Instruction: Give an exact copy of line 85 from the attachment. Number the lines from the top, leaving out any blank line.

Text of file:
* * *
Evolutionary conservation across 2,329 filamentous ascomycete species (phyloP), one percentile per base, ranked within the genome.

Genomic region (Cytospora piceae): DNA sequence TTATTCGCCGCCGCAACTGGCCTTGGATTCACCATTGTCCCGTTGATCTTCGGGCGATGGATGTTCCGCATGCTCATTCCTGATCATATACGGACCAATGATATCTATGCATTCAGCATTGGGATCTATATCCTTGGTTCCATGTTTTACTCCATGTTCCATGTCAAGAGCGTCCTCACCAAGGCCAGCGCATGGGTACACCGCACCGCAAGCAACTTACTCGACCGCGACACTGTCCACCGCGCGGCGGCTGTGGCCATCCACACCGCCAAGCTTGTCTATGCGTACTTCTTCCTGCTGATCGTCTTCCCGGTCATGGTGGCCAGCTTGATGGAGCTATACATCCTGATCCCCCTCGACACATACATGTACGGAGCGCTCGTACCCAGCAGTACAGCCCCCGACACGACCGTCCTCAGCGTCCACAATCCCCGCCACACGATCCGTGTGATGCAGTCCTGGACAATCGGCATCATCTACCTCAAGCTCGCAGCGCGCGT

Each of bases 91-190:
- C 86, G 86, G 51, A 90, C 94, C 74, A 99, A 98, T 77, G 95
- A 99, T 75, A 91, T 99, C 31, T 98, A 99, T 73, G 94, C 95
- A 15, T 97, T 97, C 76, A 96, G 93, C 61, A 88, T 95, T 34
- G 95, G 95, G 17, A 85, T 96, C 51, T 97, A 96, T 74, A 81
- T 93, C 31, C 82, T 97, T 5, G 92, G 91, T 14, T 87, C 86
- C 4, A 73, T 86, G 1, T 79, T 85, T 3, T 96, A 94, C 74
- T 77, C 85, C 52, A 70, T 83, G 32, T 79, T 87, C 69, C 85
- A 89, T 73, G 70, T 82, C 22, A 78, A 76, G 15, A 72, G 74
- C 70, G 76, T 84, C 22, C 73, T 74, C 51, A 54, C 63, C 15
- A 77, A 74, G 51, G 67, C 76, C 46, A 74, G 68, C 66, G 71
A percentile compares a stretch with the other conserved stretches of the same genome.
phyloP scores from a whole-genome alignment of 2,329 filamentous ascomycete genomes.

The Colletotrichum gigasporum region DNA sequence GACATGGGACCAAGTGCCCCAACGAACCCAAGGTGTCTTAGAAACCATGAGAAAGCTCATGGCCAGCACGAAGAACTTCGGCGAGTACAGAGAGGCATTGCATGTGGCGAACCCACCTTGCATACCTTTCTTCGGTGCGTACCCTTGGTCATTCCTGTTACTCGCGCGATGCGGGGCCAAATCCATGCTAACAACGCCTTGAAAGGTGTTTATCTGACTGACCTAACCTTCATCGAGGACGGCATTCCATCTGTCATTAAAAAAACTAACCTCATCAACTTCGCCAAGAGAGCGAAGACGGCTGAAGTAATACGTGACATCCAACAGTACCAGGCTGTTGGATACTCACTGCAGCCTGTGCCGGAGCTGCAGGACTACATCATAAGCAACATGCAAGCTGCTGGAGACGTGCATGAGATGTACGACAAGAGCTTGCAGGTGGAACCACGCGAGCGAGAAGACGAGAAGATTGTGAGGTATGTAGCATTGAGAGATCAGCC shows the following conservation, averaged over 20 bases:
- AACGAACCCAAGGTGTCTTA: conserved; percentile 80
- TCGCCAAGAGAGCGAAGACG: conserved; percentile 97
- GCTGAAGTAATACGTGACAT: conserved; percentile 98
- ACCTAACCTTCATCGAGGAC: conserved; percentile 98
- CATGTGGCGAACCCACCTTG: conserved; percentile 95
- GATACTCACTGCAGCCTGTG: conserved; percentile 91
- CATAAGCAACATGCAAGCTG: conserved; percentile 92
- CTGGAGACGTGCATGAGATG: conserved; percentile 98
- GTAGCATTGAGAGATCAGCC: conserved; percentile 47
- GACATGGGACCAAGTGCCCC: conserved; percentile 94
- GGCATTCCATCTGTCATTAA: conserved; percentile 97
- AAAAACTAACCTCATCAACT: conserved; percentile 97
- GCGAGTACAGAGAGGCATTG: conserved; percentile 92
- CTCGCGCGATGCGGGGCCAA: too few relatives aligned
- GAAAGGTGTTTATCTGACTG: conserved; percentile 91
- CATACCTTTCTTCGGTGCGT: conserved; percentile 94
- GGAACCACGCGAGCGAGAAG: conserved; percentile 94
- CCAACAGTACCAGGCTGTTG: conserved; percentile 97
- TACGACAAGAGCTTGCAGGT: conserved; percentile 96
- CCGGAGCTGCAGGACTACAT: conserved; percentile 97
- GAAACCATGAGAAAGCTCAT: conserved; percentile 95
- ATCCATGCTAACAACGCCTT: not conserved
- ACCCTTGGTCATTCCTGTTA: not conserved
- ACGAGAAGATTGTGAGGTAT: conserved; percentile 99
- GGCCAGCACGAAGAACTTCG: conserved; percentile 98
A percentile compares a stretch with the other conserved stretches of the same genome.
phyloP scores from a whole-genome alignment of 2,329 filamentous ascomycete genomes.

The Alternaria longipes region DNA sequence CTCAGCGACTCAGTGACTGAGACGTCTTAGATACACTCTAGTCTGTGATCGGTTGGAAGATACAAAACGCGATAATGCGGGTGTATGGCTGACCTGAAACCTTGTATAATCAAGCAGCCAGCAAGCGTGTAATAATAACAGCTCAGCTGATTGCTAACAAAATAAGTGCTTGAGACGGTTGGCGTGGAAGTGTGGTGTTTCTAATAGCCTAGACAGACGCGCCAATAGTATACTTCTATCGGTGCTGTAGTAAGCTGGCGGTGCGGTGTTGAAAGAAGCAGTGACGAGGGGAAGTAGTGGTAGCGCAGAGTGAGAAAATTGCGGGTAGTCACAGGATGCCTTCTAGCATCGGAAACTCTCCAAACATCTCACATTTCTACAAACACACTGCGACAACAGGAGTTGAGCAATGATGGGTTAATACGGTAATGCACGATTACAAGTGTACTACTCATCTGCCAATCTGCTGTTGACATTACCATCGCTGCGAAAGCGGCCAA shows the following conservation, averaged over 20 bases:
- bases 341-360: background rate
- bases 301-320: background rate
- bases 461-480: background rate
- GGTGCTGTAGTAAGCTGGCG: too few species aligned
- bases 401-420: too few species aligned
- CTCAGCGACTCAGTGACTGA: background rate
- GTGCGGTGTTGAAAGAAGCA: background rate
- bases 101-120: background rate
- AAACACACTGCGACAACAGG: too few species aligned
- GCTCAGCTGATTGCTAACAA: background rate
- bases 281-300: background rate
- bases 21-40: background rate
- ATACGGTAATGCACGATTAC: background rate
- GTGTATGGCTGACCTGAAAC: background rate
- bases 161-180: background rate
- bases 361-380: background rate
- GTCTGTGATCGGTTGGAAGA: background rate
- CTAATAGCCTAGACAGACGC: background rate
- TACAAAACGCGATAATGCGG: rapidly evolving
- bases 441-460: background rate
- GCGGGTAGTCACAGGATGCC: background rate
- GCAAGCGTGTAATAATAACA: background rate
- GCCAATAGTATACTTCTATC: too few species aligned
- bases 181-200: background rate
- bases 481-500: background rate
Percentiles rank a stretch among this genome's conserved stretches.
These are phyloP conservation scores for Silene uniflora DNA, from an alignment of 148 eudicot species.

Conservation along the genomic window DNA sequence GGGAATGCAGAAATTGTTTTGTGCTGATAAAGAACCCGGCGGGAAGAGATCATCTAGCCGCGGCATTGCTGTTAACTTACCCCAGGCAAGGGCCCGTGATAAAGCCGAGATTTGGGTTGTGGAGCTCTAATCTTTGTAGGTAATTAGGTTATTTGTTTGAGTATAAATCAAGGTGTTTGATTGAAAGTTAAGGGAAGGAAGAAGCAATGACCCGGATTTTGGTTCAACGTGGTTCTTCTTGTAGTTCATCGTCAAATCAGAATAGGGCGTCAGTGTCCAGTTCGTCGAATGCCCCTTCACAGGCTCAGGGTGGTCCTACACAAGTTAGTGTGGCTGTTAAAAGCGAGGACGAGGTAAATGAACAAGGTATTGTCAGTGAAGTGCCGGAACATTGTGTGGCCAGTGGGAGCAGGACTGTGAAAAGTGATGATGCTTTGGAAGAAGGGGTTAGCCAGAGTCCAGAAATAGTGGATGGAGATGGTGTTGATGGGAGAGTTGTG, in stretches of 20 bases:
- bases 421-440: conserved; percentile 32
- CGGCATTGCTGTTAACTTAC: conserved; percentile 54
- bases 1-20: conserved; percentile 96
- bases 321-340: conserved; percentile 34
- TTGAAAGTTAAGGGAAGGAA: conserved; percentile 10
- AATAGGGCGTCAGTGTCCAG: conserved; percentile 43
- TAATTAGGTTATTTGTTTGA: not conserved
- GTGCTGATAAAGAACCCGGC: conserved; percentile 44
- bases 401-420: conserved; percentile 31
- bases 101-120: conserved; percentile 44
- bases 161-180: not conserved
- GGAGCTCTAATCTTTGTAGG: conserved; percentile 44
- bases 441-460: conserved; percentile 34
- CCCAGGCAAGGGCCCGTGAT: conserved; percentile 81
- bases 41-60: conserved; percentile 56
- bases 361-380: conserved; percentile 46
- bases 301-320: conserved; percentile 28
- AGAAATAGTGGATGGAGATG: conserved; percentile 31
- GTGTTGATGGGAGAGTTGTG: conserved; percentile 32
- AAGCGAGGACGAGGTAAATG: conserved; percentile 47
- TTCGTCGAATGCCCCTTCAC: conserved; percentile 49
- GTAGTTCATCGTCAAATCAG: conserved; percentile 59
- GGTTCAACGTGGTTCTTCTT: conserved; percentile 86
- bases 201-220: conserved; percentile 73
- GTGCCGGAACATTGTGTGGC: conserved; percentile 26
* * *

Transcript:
- bases 441-460: conserved; percentile 34